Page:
Vintage Sewing

The value of vintage patterns.

March 6, 2011

I have been doing a lot of ‘searching’ on Etsy lately. An act not motivated by shopping, but by the desire to learn more about vintage styles throughout the decades. And I think sewing patterns really are a good place to start this sort of ‘through the decades’ research.

When vintage sewing patterns were first printed, they were current for the era. The older pattern envelopes feature illustrations by artists – impressions of the finished garments. The artists interpreted not only the silhouette of the pattern, but also what the fabric colour or print might be if made at that time. The artists also included the hairstyle fashions current to the era on their garment models. Vintage patterns therefore provide great insight for the would-be vintage sewer who not only wants to sew with a vintage pattern, but emulate an outfit that would have passed as fashionable for the time.

Through my ‘research’ however, I have been struck by the significant differences in the pricing of vintage patterns. I can understand a bit of a difference in price due to the condition of the pattern pieces/envelope, but it appeared to stretch further than this. I began to ask myself “how is the value of a vintage pattern calculated by sellers?”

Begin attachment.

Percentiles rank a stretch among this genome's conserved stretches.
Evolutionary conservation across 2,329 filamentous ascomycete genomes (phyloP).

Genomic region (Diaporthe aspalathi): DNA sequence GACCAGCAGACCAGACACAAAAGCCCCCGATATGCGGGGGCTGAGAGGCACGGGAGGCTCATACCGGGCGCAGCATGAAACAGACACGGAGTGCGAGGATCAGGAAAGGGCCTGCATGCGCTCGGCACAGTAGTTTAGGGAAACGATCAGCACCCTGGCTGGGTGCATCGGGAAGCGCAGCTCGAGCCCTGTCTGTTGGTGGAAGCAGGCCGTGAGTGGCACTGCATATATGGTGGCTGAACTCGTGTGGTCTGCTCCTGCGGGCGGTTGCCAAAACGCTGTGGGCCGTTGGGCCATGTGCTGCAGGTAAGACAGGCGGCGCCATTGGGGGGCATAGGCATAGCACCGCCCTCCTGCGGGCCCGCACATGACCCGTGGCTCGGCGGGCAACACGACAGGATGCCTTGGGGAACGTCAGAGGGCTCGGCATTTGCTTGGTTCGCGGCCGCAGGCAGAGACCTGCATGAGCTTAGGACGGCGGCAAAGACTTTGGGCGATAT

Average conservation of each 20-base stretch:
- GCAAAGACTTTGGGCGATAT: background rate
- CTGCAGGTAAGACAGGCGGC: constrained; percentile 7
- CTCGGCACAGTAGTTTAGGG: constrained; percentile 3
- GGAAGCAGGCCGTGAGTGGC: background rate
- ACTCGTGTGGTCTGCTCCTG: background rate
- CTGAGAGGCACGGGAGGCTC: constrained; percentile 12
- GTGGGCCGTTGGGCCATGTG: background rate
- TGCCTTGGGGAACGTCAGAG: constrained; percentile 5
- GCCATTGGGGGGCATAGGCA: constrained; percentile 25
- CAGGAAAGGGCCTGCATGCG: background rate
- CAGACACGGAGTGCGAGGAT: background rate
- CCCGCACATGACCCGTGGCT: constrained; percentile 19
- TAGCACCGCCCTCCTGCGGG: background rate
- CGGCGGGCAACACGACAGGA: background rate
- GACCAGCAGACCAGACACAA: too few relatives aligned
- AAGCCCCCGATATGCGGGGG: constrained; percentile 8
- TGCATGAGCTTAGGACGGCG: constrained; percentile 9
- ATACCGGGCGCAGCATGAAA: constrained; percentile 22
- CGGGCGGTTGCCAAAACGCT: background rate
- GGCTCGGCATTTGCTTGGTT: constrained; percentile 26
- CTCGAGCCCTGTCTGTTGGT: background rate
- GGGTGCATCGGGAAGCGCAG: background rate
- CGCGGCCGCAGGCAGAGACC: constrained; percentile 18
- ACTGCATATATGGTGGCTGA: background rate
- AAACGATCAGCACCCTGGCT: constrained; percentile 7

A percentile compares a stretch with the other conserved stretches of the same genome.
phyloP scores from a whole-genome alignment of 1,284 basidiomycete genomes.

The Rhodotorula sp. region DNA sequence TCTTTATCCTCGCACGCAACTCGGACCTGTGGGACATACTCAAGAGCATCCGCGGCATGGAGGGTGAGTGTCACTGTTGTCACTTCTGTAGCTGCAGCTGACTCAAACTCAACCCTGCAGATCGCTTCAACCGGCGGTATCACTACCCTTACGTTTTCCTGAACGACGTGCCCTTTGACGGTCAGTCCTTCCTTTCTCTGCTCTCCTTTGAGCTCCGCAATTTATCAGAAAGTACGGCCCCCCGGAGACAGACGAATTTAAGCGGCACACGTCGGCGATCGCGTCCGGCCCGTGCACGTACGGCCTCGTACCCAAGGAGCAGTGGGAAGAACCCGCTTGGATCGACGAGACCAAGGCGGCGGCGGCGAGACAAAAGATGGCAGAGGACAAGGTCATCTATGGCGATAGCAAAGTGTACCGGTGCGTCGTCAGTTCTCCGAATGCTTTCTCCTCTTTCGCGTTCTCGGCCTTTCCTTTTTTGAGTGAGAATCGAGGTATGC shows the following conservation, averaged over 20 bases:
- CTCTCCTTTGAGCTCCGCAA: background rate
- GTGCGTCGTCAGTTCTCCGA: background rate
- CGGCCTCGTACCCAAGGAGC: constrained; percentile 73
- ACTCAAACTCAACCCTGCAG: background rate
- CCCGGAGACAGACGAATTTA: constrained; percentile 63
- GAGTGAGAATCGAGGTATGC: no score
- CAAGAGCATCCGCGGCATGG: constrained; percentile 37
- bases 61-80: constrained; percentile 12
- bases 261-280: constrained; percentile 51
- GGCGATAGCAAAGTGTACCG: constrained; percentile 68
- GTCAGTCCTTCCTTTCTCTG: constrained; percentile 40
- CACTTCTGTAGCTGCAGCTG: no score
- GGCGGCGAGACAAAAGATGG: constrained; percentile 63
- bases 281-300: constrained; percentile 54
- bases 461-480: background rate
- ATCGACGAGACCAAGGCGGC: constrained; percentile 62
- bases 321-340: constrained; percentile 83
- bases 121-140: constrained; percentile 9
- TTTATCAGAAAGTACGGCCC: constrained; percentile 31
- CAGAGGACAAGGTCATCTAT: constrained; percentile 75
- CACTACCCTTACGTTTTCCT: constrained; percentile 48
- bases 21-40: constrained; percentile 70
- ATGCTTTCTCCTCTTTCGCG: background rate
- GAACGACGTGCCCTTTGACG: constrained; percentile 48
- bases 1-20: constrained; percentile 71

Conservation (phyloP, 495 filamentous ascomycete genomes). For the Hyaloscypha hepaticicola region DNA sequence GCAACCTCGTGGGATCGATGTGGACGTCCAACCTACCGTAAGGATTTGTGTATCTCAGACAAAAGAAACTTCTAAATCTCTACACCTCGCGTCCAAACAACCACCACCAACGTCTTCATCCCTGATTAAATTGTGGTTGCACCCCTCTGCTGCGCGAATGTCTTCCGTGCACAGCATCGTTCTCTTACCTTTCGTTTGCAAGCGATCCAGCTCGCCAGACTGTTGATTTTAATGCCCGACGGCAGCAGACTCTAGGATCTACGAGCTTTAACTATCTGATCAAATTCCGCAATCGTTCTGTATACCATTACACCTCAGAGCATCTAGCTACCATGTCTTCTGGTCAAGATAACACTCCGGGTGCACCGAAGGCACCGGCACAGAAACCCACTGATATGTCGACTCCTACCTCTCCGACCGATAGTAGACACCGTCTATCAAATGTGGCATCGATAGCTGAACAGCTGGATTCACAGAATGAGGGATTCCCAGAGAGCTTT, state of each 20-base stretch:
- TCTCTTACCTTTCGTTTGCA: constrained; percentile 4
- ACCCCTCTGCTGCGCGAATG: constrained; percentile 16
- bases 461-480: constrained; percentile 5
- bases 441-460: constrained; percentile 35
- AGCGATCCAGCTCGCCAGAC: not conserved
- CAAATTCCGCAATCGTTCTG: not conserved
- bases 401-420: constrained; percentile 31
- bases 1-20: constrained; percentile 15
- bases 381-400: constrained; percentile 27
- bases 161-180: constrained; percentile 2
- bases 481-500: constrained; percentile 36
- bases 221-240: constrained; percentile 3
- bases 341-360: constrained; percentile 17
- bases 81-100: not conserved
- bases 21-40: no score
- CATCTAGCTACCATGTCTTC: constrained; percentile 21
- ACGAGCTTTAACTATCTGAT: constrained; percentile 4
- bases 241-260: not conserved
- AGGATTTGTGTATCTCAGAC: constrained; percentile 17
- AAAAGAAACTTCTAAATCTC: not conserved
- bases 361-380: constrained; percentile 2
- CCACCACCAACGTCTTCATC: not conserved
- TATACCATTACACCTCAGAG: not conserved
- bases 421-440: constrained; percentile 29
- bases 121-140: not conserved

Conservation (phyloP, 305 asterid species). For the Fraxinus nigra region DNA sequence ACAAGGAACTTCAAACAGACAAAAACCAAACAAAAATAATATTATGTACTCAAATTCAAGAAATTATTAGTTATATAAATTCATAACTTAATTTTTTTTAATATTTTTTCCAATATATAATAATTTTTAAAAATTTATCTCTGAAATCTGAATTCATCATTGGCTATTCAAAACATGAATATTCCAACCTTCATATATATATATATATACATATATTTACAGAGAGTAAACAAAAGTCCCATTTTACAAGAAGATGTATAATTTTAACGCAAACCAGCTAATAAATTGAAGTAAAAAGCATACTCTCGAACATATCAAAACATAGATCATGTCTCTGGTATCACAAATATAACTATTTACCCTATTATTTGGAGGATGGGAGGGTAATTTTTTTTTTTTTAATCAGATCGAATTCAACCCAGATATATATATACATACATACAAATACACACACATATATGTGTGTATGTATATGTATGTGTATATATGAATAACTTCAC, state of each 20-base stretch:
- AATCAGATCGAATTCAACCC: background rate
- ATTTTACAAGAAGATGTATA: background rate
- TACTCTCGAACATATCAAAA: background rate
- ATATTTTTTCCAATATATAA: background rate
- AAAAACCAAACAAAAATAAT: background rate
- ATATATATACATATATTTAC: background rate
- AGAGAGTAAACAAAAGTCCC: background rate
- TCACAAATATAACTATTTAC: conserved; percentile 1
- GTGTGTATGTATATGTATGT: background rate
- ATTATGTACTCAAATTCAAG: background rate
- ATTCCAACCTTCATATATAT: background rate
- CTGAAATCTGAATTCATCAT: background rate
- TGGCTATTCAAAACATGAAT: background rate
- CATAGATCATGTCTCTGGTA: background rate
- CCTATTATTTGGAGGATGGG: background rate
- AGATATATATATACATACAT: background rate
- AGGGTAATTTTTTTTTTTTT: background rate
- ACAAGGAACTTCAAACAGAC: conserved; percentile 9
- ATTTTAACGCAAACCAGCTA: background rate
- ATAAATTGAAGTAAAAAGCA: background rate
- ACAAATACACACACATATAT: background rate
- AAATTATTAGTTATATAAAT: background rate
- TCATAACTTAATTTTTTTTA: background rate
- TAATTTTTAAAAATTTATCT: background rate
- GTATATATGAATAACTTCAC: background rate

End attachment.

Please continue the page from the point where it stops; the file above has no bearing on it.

It seems to me that a lot of factors come into play when deciding on the value of a vintage pattern. From my searching I can conclude there are many factors that are considered before a vintage pattern is priced, which I have written about on my blog. Do you think I have missed any factors out?

Where do you shop for vintage patterns?

Sam xox

Psst. On a side note – all the patterns pictured in this post are available from Etsy seller Savage Spider. Please be clear that I am in no way affiliated with Savage Spider, I only came across their pattern collection during my ‘research’ and was impressed with their variety of patterns and their reasonable prices.

  1. I don't think its a secret that the styles of the women illustrated on the pattern envelopes were styled of the time. Patterns were released quite often, and the ads as they are today were for the latest and greatest, hence the cutting edge of the stylish women.

    I did a blog post on this exact topic last year.
    Cost effective patterns

  2. Hi Shelleyj, Great minds think alike 🙂 I like the part in your blog post where you say "don't put too much stock in a factory fold", that is a great tip! It would be incredibly disappointing to receive a nicely folded pattern with a piece missing.

    I too enjoy looking at what was the cutting edge styles of the time. Thanks for the tip! Sam xox

  3. I think a lot of beginners get sucked in by pricing guides that are entirely based on personal opinion. I'd caution people to be skeptical of blanket statements like "x is worth z" or "don't pay more than x for y"